A dizzy nation that reads less than it should, and does so in increasingly short bursts, must breathe deeply and absorb the passing of a woman whose words over five decades have captured the tragic, infuriating, beautiful essence of the human condition.
Not just any human condition. Toni Morrison was an African-American woman who proudly wove stories about other African-American women, dignifying lives that had been defined and disparaged and sometimes destroyed by the ravages of racism. The interior voices brought to life by her rhythmic prose in more than a dozen novels, essay collections and plays over many decades were both otherworldly and painfully real.
Morrison began her career on the outside of the American literary canon looking in, a single mother editing other people's books at a Manhattan publishing house. By the time of her death Monday in the Bronx, she had not only claimed the Nobel Prize in Literature, the Pulitzer Prize, the Presidential Medal of Freedom and a Princeton professorship, and authored works that demanded a place on the bookshelf of every scholar. She was also on the bedside tables of millions of readers, their lives forever enriched. Enriched, and also unsettled.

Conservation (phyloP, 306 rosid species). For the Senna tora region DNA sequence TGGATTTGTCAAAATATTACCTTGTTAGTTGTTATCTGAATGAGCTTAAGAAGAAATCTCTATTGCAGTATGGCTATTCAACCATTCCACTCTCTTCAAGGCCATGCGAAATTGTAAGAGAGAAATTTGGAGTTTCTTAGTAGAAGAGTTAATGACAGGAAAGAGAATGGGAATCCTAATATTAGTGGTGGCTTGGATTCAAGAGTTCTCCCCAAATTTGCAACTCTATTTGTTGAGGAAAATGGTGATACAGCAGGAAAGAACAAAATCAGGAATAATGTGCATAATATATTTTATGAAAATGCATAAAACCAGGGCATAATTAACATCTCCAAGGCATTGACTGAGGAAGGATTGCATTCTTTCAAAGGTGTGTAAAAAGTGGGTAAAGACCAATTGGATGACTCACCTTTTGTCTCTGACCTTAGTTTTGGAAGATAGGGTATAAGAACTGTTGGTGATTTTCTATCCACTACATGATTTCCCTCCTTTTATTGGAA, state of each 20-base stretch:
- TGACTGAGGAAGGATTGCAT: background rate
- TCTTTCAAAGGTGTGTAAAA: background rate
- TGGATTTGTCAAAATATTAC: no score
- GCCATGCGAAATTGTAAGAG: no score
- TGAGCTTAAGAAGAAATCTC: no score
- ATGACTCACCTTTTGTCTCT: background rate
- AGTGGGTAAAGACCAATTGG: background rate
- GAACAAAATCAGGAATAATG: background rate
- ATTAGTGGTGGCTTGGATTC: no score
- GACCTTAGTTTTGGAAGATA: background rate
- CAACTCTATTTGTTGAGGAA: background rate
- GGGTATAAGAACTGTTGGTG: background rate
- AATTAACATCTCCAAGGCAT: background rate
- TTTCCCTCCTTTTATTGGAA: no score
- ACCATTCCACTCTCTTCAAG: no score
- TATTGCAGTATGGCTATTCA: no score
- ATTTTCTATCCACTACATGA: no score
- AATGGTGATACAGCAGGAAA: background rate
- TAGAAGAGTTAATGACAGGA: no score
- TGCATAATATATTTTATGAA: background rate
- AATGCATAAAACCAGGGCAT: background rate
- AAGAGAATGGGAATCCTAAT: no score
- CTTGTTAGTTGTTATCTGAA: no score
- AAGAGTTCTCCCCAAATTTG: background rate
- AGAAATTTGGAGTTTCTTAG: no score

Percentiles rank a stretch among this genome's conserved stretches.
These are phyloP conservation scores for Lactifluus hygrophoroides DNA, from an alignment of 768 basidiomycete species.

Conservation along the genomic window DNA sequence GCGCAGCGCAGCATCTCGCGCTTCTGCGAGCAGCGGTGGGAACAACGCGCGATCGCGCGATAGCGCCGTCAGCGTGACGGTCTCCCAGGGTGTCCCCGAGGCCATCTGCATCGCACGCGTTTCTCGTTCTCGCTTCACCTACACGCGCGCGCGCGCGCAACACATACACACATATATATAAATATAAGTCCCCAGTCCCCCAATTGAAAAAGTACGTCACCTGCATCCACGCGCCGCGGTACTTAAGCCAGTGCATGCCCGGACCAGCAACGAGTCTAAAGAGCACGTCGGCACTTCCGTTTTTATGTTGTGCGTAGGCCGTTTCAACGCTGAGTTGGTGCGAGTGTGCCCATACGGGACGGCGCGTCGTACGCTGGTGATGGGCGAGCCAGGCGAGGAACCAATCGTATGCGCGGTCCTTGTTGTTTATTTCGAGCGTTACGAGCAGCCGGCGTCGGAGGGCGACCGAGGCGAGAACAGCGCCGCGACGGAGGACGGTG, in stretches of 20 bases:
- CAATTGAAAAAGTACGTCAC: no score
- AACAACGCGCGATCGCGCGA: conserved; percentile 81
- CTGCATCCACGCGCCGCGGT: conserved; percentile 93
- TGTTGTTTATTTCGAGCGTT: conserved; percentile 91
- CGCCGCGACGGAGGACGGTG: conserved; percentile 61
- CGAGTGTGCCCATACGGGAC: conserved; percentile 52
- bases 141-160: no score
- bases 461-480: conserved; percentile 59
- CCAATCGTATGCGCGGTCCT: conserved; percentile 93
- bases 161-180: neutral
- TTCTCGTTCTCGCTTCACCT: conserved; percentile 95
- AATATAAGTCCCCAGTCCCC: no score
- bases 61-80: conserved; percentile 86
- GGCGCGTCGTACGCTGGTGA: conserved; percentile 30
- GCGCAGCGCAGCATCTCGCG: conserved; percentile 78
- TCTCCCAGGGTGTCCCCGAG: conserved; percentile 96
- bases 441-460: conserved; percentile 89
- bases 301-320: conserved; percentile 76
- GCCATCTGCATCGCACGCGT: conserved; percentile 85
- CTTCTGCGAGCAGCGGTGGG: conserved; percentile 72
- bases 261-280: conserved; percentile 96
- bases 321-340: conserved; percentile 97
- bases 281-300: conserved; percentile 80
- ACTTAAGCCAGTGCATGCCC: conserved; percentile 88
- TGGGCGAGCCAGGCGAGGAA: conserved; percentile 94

Morrison wrote of "The Adventures of Huckleberry Finn" in her introduction to an edition of that foundational American work: "For a hundred years, the argument that this novel is has been identified, re-identified, examined, waged and advanced. What it cannot be is dismissed. It is classic literature, which is to say it heaves, manifests and lasts."
Affix those sentences to her ouvre.
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